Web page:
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[327] of the enterprise. In this generous service he encountered rebuffs and misconceptions of his purposes, which grieved him; but his perseverance was rewarded with success.1 An appropriation of five thousand dollars was voted, on condition that a like sum should be contributed by the petitioners.2 In furtherance of the object, Sumner appeared at different times before the Board of Education.3 He solicited subscriptions, and co-operated with other members of the committee and with Theodore Lyman, who was always ready to aid this or any good cause. The towns of Westfield, Bridgewater, and Northampton each offered one thousand dollars if itself was selected as the site of the new buildings. Sumner, fearing that delay would imperil the enterprise, undertook a pecuniary responsibility beyond his means. Relying upon amounts which had been pledged, he made, July 2, 1845, a formal offer in writing to the Board of Education of the five thousand dollars which were to be raised by the memorialists, giving his personal note for that amount, which another friend of the enterprise discounted. On the 17th, he came before the Board and paid the money.4 The work on the new schoolhouses went forward, and the next year both were opened for use by proper ceremonies,—the one at Bridgewater, Aug. 19, and the other at Westfield, Sept. 19. Sumner, who was unable to attend on either occasion, received, in addition to a cordial invitation from

1 Dr. Howe wrote to him at this time: ‘I know not where you may be, or what you may be about; but I know what you are not about. You are not seeking your own pleasure, or striving to advance your own interests: you are, I warrant me, on some errand of kindness,—some work for a friend, or for the public. You say that every thing has gone wrong, and that you have met nothing but rebuffs during the last fortnight. But, dear Sumner, there is not one of the rebuffs which you have met that I would not welcome for the value of the consciousness which you must have, that you have been following generous and kind impulses, and that your only motives were those of friendship and philanthropy. You ought to be the happiest man alive,—or, at least, of my acquaintance; for you are the most generous and disinterested. No matter what motives may be ascribed to you; no matter if your best friends do not duly appreciate them, you have secured what fate cannot take from you,—self-approval. You will think it strange, perhaps, but I must say I envy you for what you have been trying to do; and would that I had been employed for two weeks as you have been! I love you, Sumner, and am only vexed with you because you will not love yourself a little more. And now, good-night; and to-morrow, after you have coolly made those men at the State House see how great is the difference between generosity and selfishness, you must come and pass the night with us.’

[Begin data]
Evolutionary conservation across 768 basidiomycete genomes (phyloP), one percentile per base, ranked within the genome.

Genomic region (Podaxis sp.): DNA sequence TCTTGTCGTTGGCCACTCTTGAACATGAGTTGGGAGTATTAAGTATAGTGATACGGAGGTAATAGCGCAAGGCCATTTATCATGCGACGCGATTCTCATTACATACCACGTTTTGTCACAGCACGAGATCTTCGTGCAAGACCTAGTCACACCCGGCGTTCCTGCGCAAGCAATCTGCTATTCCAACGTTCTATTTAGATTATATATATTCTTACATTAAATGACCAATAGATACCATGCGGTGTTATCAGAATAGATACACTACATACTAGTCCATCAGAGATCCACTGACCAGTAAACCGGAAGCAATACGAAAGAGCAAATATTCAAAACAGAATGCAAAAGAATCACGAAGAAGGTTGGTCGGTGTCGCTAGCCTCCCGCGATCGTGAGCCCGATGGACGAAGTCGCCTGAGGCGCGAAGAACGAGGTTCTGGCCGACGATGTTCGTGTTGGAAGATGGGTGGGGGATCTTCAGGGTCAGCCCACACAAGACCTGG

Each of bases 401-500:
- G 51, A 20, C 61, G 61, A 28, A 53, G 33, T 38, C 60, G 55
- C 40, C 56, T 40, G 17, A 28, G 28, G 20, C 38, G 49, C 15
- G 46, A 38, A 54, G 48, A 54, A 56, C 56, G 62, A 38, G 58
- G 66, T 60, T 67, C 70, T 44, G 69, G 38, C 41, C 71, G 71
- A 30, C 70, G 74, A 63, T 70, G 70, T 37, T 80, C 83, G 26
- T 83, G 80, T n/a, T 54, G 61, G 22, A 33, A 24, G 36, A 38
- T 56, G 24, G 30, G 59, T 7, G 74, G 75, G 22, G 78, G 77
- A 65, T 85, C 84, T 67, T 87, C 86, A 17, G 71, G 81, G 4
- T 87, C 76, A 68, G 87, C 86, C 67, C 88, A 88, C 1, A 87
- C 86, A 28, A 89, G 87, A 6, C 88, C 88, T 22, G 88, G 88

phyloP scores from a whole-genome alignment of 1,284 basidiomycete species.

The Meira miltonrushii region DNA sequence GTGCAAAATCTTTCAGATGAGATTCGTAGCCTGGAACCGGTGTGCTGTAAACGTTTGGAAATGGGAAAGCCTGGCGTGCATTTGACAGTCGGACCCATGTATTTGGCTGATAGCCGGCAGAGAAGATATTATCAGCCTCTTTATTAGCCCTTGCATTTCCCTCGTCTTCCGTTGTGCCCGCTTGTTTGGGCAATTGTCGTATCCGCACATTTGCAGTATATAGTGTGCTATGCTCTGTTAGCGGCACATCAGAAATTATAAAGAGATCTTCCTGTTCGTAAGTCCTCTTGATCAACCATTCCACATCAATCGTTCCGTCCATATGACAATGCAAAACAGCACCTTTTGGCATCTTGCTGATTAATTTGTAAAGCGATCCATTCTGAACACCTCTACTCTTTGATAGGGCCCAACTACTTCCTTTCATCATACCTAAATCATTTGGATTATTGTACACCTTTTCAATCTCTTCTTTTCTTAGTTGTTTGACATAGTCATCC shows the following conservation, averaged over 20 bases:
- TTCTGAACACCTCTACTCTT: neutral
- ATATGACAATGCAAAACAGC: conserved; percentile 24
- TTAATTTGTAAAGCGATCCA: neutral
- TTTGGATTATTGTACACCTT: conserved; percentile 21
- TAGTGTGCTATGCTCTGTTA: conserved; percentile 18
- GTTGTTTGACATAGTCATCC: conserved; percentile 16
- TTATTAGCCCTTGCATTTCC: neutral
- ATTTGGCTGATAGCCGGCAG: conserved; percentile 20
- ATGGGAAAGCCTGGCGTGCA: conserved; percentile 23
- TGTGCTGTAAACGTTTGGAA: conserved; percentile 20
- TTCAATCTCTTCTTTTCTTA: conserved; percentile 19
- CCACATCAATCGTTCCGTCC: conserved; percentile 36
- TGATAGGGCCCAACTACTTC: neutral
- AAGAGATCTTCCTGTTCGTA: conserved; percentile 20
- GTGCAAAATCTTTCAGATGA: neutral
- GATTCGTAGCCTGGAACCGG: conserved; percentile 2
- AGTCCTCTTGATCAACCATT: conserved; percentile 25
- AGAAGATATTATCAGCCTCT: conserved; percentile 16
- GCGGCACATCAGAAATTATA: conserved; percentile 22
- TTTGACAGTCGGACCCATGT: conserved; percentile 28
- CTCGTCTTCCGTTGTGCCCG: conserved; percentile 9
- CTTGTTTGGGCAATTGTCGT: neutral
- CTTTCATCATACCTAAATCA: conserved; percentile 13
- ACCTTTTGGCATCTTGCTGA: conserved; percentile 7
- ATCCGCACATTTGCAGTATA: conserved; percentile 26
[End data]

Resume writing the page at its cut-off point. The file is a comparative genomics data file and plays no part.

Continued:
2 House Document, 1845, No. 17. Report made by Peleg W. Chandler. Resolve approved March 20, 1845. Chap. 100, p. 623.

3 Records of the Board of Education, March 25 and May 28, 1845.

4 The raising of the five thousand dollars by subscription is referred to in the ninth (1846) and tenth (1847) Annual Reports of the Board of Education. Sumner, while engaged in promoting it, was writing his oration on ‘The True Grandeur of Nations.’

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